Samsung Ships Industry's First EUV DRAM Paving The Way For Faster Speeds, Lower Costs And DDR5
For the first time ever, Samsung
is applying extreme ultraviolet (EUV) technology
to its production of dynamic random-access memory (DRAM) modules, and has already shipped one million of them in DDR4 form. Looking further down the road, Samsung anticipates this leading to more cutting-edge EUV process nodes, including what will be used on its upcoming DDR5 memory chips next year.
No other memory maker has yet adopted EUV in DRAM production, so in that regard, Samsung earns itself a bit of bragging rights. More importantly for customers, this could potentially lead to lower pricing due to better yields, and faster performance. To what extent, however, remains to be seen, but we should find out soon enough.
EUV lithography is already used in cutting edge processor manufacturing. For example, TSMC announced in October of last year that it had begun mass producing chips
based on its 7-nanometer plus (7nm+) EUV lithography, which could potentially underpin AMD's upcoming Zen 3 processors
. Likewise, Intel has plans of cranking out 7nm EUV silicon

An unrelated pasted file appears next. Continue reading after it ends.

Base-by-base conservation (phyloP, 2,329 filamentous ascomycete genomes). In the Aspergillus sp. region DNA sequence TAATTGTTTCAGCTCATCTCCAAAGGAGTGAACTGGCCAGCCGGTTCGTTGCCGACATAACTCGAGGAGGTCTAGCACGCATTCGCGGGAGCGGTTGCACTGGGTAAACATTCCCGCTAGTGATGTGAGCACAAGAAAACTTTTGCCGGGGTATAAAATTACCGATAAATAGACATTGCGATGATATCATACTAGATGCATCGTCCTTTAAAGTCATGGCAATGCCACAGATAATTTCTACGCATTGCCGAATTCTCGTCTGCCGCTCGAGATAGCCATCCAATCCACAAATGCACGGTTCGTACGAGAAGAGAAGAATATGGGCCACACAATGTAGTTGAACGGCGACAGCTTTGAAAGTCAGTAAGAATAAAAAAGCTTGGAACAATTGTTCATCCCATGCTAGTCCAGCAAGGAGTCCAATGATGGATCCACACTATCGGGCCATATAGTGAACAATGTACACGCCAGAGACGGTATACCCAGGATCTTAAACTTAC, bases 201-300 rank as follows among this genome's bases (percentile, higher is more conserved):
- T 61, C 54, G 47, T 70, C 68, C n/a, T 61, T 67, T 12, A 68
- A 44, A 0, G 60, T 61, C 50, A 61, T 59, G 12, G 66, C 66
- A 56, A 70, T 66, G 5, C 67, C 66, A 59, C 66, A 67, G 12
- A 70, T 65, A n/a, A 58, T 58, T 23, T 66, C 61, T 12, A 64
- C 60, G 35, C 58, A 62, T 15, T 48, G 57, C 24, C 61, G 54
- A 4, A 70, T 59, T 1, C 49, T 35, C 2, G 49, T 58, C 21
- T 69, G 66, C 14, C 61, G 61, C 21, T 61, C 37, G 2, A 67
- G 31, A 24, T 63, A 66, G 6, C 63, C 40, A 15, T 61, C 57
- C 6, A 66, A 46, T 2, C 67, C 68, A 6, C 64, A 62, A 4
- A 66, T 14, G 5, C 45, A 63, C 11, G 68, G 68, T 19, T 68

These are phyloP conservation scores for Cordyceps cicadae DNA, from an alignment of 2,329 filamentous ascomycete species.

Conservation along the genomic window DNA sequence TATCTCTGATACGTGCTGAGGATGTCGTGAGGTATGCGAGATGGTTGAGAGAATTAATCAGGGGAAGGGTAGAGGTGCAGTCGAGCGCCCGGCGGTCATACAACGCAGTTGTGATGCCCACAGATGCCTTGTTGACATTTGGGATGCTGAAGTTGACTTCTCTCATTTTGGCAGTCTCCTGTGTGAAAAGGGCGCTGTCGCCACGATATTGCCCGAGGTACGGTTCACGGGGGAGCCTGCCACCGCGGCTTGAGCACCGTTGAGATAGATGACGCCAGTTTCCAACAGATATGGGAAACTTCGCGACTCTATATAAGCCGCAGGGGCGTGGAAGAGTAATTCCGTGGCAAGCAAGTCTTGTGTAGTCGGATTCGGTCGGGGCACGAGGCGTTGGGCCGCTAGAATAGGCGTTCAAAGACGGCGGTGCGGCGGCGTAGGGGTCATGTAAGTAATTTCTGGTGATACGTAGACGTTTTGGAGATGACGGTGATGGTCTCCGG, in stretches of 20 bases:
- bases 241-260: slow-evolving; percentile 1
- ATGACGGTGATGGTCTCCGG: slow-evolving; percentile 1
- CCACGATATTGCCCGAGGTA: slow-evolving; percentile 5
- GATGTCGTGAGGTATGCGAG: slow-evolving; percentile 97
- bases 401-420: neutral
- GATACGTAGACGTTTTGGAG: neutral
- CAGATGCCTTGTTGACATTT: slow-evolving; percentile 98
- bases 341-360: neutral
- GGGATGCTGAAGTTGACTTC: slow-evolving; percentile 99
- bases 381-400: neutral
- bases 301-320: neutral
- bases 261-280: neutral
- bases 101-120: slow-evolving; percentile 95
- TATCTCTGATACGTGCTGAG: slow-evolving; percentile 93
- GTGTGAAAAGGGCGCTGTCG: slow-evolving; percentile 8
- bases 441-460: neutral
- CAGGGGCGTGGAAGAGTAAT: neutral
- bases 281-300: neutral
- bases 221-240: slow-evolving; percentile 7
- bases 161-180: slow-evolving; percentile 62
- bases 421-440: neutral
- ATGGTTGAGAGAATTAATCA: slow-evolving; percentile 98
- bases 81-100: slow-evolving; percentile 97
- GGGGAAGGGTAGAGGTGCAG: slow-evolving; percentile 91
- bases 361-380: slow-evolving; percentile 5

As its name implies, EUV leverages ultraviolet light with short wavelengths to carve patterns into silicon. It is a more precise lithography compared to multi-patterning, which can reduce repetitive steps and improve pattern accuracy. This is what ultimately leads to better performance and superior yields with less defective chips. In turn, it lowers costs for chip makers, as well as shortens develop time.
Samsung anticipates shifting to EUV manufacturing exclusively for for its future DRAM products, and that includes DDR5
, which is due out in 2021.
"In line with the expansion of the DDR5/LPDDR5 market next year, the company will further strengthen its collaboration with leading IT customers and semiconductor vendors on optimizing standard specifications, as it accelerates the transition to DDR5/LPDDR5 throughout the memory market," Samsung said.
Samsung also noted it is opening a second fabrication line in Pyeontaek, South Korea, as it anticipates "growing demand" for its next-generation DRAM products.